Social and Environmental Accountability Journal (SEAJ) is the official Journal of The Centre for Social and Environmental Accounting Research. It is a predominantly refereed Journal committed to the creation of a new academic literature in the broad field of social, environmental and sustainable development accounting, accountability, reporting and auditing. The Journal provides a forum for a wide range of different forms of academic and academic-related communications whose aim is to balance honesty and scholarly rigour with directness, clarity, policy-relevance and novelty.
SEAJ welcomes all contributions that fulfil the criteria of the journal, including empirical papers, review papers and essays, manuscripts reporting or proposing engagement, commentaries and polemics, and reviews of articles or books. A key feature of SEAJ is that papers are shorter than the word length typically anticipated in academic journals in the social sciences. A clearer breakdown of the proposed word length for each type of paper in SEAJ can be found here.
Finding our Voices – Exploring Diversity, Inclusion and Accounting by the Marginalised and Managed Diverse
Social and Environmental Accountability Journal (SEAJ) invites submissions for a themed issue on “Finding our Voices – Exploring Diversity, Inclusion and Accounting by the Marginalised and Managed Diverse” to be published in 2024 (online publication available for early acceptance). This themed issue offers SEA scholars an exciting opportunity to present related research within this dedicated forum. We encourage diverse forms of policy-oriented articles, scholarly output, short pieces, commentaries, literature reviews, polemics, essays and reviews, and we welcome submissions that take a range of theoretical, methodological and empirical approaches including theoretical articles, case studies, experimental, archival, qualitative, and opinion pieces.
Egan (2021) highlights a range of research opportunities for SEA scholars, focused on exploring recent developments in organisational diversity and inclusion (D&I) practices, and in considering the complex potentials for accounting, accountants, and the accounting profession. Accounting makes assertions about what is important (and by implication, what is not). It places value on some (and so dismisses the value of others). Despite these limitations, accounting is understood to play a critical role in societal decision-making processes, and so has important political and economic consequences (Gallhofer & Haslam, 1991). We might ask, therefore, how accounting initiatives focused on D&I are developed to respond to the needs of the marginalised and managed diverse. Is effective accountability provided? Do accounting technologies contribute to empowerment and emancipation, or rather to disempowerment and marginalisation of the managed diverse? Whose voices are represented, and how do evolving approaches to reporting, through social media, contribute to improving stakeholder engagement?Read More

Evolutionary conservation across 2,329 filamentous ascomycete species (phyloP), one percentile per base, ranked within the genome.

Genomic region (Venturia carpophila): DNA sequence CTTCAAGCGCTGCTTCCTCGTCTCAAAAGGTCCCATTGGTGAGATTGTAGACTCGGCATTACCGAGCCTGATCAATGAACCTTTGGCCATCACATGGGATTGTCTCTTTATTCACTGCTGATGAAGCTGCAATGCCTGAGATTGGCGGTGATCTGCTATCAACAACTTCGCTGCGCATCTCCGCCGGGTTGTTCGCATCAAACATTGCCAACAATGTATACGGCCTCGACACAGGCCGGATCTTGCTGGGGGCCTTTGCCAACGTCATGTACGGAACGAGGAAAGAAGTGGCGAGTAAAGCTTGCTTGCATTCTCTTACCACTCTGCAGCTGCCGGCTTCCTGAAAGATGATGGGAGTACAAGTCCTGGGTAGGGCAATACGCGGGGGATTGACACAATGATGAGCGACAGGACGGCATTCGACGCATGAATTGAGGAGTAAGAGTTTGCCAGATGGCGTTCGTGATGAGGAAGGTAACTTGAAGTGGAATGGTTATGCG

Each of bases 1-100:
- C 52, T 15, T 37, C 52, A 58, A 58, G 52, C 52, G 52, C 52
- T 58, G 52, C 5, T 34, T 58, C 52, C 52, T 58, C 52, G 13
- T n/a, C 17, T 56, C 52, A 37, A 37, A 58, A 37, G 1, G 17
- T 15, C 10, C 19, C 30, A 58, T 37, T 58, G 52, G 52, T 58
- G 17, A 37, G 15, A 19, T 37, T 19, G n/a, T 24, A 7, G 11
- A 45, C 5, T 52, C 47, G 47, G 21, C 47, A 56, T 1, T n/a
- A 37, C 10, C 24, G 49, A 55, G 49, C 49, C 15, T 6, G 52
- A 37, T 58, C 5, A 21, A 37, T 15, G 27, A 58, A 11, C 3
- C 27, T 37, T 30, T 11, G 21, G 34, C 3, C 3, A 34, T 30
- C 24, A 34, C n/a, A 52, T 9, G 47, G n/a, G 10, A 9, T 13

SEAJ has a lively reviews section, which provides an important forum for academic discussion. We publish article reviews, book reviews and thematic reviews. Thematic reviews generally cover 3 or 4 recent papers on a similar topic. Our reviews section includes recent articles, books and themes that may be typical to SEAJ readership, but we also hope to introduce readers to articles, books and themes that may be novel to them. We accept proposals for reviews from authors at any stage of their career.
Find out more about the reviews on the aims and scope page.
The Intergovernmental Panel on Climate Change (IPCC) has entered a new era, with insights from the social sciences now seen as critical to informing global policymaking decisions on the climate crisis. Previously, economists dominated the social science contribution through their proactive engagement with climate related intergovernmental bodies such as the IPCC. While this dominance has been criticised by academics from other disciplines, arguably they were somewhat complicit by their silence or assumptions that they would be sought out for input. It is worth noting that the IPCC does not commission research, but rather derives all its findings from existing scientific publications. However, the IPCC scientists need to know where to look for this work and for the content of these publications to be easily assimilated into their interdisciplinary deliberative processes.
Follow SEAJ here…
The Reg Mathews Memorial Prize is an annual award for the paper considered to have made the most significant contribution towards the social and environmental accounting literature published in Social and Environmental Accountability Journal ( SEAJ). The paper is selected by the Editorial Board of SEAJ and is named in memory of Professor Reg Mathews, a leading figure in the development of social and environmental accounting. The award was established in 2013, and first awarded for papers published in 2012.
Professor Reg Mathews was one of social accounting’s earliest and most influential pioneers. An academic for most of his life, he was a prolific author and an exceptionally generous colleague. His influence on the emerging field of social accounting was manifest equally in his tireless support of new academics and in his important papers on such matters as education, approaches to practice and state-of-the-art reviews of the subject. He was the founding joint editor of Social Accounting Monitor, which paved the way for the international CSEAR community and which developed over time into what we now know as Social and Environmental Accountability Journal.
The CSEAR community honoured Reg with a Festchrift entitled Social Accounting, Mega Accounting and Beyond in 2007 and it is entirely fitting that his inestimable contribution be remembered in this annual prize. Reg passed away in 2012 after a long illness.
Learn more about previous prize winners.About the Prize